Visual search and stimulus simila...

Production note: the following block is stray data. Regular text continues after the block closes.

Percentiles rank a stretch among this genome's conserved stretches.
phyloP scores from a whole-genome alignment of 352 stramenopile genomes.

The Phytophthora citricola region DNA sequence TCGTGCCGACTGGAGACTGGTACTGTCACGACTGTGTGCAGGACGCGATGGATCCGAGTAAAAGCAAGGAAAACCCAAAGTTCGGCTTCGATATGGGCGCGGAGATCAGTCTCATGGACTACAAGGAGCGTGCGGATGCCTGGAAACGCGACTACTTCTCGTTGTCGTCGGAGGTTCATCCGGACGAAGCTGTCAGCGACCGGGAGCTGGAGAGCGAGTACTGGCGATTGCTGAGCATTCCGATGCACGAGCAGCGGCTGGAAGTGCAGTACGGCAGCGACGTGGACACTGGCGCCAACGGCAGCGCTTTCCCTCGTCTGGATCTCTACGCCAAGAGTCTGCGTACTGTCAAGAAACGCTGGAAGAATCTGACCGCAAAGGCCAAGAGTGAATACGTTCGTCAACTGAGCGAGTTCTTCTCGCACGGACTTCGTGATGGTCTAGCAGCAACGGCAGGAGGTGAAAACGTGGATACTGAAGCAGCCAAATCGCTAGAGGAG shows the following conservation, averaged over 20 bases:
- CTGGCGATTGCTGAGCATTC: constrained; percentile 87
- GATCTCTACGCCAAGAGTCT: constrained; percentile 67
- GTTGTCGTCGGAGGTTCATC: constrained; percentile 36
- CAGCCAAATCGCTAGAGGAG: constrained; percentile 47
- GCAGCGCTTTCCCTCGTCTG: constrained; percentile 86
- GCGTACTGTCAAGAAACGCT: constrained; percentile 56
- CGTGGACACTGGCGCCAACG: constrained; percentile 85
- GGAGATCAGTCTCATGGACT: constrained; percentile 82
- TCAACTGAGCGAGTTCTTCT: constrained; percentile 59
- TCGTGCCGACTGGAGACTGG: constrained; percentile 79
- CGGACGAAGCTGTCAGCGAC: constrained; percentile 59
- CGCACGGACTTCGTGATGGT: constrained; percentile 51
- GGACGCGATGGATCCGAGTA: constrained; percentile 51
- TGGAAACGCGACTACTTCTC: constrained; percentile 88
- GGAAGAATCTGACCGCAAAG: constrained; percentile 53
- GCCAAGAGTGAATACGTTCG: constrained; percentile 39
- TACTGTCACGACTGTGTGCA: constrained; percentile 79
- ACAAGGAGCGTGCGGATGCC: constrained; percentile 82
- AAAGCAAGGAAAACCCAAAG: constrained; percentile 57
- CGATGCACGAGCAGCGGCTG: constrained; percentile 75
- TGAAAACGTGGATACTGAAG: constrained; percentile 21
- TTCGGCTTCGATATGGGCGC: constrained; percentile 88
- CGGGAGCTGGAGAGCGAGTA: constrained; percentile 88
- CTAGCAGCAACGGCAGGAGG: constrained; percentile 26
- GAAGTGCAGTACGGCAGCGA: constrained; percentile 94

Psychological Review 1989, Vol. 96, No. 3,433-458 Copyright 1989 by the American Psychological Association, Inc. 0033-295X/89/$00.75 Visual Searchand Stimulus Similarity JohnDuncan MRC Applied Psychology Unit Cambridge, England Glyn W.Humphreys Birkbeck College, Universityof London London, England A new theory of search and visual attention is presented. Results support neither a distinction be- tween serial and parallel search nor between search for features and conjunctions. For all search materials, instead, difficulty increases with increased similarity of targets to nontargets and de- creasedsimilarity between nontargets, producing a continuum of search efficiency. A parallel stage of perceptual grouping and description is followed by competitive interaction between inputs, guid- ing selective access to awareness and action. An input gains weight to the extent that it matches an internal description of that information needed in current behavior (hence the effect of target- nontarget similarity). Perceptual grouping encourages input weights to change together (allowing "spreading suppression" of similar nontargets). The theory accounts for harmful effects of nontar- gets resembling any possible target, the importance of local nontarget grouping, and many other findings. The Efficiency of Visual Selection It is common knowledge that we can pay attention (at any one time) to only a small amount of the information present in a visual scene. Experimentally, it is easy to confirm that people can take up and report only a small amount of the information contained in a brief visual display (Helmholtz, cited in Warren & Warren, 1968). Such a limitation imposes a strong require- ment for selection: Ideally, we should confine attention to that information needed to guide current behavior, and again it is easy to confirm that people can use many different selection criteria (location, color, movement, etc.) to choose which infor- mation to see in a briefly glimpsed scene (e.g., Helmholtz, cited in Warren & Warren, 1968 von Wright, 1970). This article deals with the efficiency of selection. In visual search experiments, subjects are asked to detect par- ticular target stimuli presented among irrelevant nontargets. Results depend on the combination of targets and nontargets used. With some combinations, the number of nontargets in a display has little if any effect. Obviously, they are rejected with- out access to those rate-limiting stages of processing responsible for our limited ability to payattention to several stimuli at once. The experience is that attention is drawn directly to the target, implying an efficient prior rejection of nontargets (Duncan, Financial support was provided by the MRC Applied Psychology Unit, where the work was carried out. The second author's research is also supported bygrants from the Medical Research Council, Economic and Social Research Council, and Science and Engineering Research Council. We are grateful to Claus Bundesen, Howard Egeth, Harold Pashler, Richard Shiffrin, and AnneTreisman, all of whom commented exten- sively on earlier drafts. Correspondence concerning this article should be addressed to John Duncan, MRC AppliedPsychologyUnit, 15 Chaucer Road, Cambridge CB2 2EF,England. 1980b, 1985 Hoffman, 1978 Shiffrin & Schneider, 1977). In other cases, increasing the number of nontargets substantially increases the time taken to find the target. The experience is that we must pay attention to several nontargets in turn before the target is "found," implying that the efficiency of nontarget rejection is reduced. Here, we seek to understand selection in general by investigating boundary conditions on efficient non- target rejection in visual search. Feature Integration Theory Our point of departure is Treisman's feature integration the- ory (Treisman & Gelade, 1980 Treisman & Souther, 1985).Ac- cording to this theory, input from a visual display is processed in two successive stages. The first stage consistsof a set of spatio- topically organized "maps" of the visual field, each coding the presence of a particular, elementary stimulus attribute or "fea- ture." Thus, one map might code where redness occurs, one where 45��-tilted lines occur, and so on. This stage works in par- allel across the visual field but is limited in that it produces no useful information about the conjunction of elementary fea- tures. Thus, activity in separate maps might showthat thefield contains redness, greenness, a diagonal line, and a closed loop, but it cannot showthat the line isred and the loop green. Useful conjunction information only becomes available with process- ing at the second stage. Attention is focused on a particular area of the field. Outputs from those maps with activity in this par- ticular area are then combined to produce the percept of a whole object (e.g., a green loop). If features are to be accurately conjoined, attention must be focused serially on one object after another. It is this serial process that is responsible for our lim- ited ability to seea whole scene at a glance. The difficulty of visual search is thus determined bywhether a target is unique in some elementary feature or only in its con- junction of features. Asan example of feature search, the target might be a blue shape presented among a mixture of reds and 433